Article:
- Short-haul exception. The distance has been increased to an 150 air-mile radius and allows a 14-hour work shift.
- Adverse driving conditions exception. As referred in the previous section, the driving window may be extended by two additional hours in adverse driving conditions.
- 30-minute break requirement. Drivers are required to take a break of no less than 30 consecutive minutes after completing 8 hours driving time (previously on-duty time). On-duty/not driving periods may also count as the required break.
- Sleeper berth provision. The sleeper berth exception now allows the driver to meet the minimum 10-hour off-duty time by splitting it into at least 7 hours in the berth and a minimum two hours off-duty. The added time must add to a total of 10 hours, at least. If these times are used together, neither period will count against the 14-hour driving window.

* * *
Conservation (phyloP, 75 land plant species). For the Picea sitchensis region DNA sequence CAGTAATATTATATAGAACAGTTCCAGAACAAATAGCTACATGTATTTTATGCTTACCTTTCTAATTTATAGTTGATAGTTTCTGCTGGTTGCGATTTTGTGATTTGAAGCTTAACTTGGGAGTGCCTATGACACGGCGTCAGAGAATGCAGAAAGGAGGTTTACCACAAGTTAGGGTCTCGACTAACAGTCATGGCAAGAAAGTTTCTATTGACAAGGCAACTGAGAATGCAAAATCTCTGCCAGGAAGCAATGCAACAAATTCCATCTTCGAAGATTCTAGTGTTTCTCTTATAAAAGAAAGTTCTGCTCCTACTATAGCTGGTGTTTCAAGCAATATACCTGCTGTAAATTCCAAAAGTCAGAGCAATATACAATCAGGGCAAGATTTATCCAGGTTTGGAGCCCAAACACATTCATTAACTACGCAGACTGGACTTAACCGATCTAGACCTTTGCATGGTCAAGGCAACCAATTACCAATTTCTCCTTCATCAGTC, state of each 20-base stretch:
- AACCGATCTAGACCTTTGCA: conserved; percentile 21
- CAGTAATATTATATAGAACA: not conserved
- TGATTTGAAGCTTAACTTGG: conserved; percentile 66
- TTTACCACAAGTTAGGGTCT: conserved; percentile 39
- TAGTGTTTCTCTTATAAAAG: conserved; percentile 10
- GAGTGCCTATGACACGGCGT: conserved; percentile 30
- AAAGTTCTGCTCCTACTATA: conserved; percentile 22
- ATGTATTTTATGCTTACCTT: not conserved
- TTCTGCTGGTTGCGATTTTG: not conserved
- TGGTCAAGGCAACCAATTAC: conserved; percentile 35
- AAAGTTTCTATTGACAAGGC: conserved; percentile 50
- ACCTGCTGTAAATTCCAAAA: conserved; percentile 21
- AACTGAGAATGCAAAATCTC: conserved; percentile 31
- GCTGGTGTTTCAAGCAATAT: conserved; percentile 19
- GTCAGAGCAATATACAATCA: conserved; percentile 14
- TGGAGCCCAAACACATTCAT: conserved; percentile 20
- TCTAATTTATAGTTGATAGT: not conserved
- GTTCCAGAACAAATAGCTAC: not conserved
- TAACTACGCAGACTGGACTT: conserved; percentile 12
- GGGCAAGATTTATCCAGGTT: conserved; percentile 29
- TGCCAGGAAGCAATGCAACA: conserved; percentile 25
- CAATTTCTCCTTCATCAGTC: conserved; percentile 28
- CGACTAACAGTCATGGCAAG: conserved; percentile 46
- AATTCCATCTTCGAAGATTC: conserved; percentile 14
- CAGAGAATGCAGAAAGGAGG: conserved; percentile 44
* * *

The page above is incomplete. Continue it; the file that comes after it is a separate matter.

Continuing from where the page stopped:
HOS247 Helps Carriers Avoid Costly Violations
Responsible providers offer effective ELDs HOS management solutions to fulfill all legal requirements. HOS247 provides a HOS log book that integrates an intuitive interface and efficient technology to meet federal standards and benefit trucking businesses’ bottom lines. Our devices are dependable for compliance, improve operations and enhance productivity. The electronic logbook also helps prevent ELDs HOS violations like:
- Operating after 14 consecutive duty hours. As per FMCSA HOS rules, a driver cannot drive after 14 continuous on-duty hours. For passenger vehicles, the limit is 15 consecutive hours.